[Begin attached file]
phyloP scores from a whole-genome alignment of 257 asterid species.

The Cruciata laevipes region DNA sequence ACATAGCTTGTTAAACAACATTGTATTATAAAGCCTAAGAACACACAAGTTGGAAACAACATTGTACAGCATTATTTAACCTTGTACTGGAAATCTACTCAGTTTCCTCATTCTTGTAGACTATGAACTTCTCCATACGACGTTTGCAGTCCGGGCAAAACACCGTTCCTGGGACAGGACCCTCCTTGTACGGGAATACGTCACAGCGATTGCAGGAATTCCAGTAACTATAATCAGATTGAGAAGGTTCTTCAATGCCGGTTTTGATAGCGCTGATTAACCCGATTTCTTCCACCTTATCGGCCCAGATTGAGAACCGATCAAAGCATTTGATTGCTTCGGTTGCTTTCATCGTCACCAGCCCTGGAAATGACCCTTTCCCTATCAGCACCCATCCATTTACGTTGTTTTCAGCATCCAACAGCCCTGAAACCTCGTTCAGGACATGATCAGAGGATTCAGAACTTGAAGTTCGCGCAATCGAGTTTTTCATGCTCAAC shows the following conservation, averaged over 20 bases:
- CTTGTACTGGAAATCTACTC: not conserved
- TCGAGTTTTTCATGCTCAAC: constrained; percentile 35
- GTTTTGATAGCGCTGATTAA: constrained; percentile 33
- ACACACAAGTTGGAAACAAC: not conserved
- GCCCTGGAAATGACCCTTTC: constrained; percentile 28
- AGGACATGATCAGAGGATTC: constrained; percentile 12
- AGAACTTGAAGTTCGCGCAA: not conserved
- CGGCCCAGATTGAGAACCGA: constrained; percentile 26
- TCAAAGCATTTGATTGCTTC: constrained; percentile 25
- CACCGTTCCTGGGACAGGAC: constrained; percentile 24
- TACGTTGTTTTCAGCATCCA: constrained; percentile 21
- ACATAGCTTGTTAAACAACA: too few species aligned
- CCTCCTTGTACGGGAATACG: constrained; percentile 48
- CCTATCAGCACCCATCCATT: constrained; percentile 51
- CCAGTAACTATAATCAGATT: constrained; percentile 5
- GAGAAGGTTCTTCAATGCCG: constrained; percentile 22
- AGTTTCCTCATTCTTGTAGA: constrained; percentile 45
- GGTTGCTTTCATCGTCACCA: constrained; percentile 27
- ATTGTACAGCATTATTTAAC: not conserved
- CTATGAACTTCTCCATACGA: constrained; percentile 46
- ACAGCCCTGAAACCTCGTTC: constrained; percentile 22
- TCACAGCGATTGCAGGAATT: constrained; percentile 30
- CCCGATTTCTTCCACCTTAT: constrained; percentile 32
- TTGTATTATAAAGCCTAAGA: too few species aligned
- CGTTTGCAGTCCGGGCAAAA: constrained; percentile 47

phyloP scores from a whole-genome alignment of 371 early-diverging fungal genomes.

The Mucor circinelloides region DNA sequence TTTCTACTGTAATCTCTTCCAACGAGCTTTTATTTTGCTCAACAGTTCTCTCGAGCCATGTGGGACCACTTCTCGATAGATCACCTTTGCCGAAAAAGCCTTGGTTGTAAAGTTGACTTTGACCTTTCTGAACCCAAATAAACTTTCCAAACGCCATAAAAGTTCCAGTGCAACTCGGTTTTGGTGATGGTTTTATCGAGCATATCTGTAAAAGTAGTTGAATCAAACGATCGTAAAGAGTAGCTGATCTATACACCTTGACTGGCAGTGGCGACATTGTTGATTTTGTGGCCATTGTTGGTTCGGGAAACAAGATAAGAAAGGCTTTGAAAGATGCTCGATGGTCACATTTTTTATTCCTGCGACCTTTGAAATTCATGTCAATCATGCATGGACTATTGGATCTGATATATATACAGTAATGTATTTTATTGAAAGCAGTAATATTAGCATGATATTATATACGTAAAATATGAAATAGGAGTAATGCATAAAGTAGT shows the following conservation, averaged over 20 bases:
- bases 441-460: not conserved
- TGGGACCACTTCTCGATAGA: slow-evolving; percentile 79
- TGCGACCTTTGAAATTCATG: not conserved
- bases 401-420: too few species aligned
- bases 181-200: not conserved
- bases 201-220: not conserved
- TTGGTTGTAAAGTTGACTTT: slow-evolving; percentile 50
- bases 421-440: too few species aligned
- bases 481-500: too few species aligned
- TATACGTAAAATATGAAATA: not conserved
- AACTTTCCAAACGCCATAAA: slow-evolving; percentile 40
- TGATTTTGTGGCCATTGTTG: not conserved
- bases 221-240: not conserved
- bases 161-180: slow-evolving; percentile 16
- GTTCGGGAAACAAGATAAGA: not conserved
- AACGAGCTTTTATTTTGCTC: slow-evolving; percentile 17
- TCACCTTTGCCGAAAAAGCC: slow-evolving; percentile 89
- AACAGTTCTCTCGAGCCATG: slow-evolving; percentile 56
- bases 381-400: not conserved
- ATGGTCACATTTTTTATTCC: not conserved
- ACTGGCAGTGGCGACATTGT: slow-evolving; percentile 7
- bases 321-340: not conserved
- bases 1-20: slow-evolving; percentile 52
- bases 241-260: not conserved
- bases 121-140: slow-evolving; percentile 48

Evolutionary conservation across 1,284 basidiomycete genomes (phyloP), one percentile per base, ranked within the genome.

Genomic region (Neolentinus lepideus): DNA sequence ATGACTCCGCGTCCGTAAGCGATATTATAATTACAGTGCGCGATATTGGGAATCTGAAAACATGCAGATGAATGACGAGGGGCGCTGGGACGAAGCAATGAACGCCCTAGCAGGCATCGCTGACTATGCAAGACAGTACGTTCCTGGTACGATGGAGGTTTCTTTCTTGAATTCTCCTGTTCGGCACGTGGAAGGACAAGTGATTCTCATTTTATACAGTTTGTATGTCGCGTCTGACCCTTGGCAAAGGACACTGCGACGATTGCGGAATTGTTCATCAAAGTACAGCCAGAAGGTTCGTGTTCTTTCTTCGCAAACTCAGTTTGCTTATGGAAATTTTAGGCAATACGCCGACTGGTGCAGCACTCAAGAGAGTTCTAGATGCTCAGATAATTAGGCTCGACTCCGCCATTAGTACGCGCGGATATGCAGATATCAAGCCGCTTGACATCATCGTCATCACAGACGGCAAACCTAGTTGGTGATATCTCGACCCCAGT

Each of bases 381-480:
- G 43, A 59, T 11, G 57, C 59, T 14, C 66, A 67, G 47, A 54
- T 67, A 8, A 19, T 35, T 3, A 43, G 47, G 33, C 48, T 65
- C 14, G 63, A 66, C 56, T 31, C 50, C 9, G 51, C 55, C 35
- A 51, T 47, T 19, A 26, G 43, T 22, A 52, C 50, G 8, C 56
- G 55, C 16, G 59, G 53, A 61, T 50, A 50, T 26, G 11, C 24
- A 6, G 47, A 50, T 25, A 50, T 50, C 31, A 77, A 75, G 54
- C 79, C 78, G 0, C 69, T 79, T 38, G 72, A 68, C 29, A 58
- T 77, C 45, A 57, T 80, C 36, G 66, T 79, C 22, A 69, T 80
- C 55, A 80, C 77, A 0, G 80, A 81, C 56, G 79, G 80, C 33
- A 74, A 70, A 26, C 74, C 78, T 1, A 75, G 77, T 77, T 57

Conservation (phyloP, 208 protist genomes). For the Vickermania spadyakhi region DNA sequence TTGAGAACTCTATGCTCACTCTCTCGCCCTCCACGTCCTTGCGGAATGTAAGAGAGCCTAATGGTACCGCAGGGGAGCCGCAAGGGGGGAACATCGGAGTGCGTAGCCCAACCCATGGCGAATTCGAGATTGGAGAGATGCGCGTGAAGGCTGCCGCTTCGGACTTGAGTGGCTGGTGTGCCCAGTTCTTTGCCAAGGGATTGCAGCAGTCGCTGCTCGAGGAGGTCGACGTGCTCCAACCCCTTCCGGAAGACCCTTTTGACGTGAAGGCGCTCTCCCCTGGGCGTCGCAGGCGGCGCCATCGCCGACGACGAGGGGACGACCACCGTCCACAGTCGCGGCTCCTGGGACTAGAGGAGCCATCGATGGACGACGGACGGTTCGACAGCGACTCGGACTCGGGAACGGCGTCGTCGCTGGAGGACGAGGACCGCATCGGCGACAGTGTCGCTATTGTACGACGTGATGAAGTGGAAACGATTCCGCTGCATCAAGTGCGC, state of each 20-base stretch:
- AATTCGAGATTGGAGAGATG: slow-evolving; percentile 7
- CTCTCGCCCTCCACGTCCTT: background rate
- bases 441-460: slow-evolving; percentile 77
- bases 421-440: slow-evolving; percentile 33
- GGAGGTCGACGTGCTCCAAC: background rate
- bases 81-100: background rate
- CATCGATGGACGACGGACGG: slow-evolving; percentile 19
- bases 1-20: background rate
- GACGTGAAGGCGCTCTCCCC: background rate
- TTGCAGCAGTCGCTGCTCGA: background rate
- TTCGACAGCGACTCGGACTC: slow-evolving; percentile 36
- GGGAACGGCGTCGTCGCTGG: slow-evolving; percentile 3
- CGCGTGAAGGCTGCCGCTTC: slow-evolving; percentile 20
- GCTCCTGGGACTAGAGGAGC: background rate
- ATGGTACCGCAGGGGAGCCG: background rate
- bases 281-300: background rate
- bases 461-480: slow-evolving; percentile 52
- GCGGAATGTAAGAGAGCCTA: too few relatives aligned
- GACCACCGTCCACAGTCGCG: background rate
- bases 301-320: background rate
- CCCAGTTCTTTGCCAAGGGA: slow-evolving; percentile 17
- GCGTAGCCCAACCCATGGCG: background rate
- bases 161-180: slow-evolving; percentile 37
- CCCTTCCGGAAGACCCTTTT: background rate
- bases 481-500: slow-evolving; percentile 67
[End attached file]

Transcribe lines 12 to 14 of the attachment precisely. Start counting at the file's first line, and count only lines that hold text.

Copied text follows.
- CACCGTTCCTGGGACAGGAC: constrained; percentile 24
- TACGTTGTTTTCAGCATCCA: constrained; percentile 21
- ACATAGCTTGTTAAACAACA: too few species aligned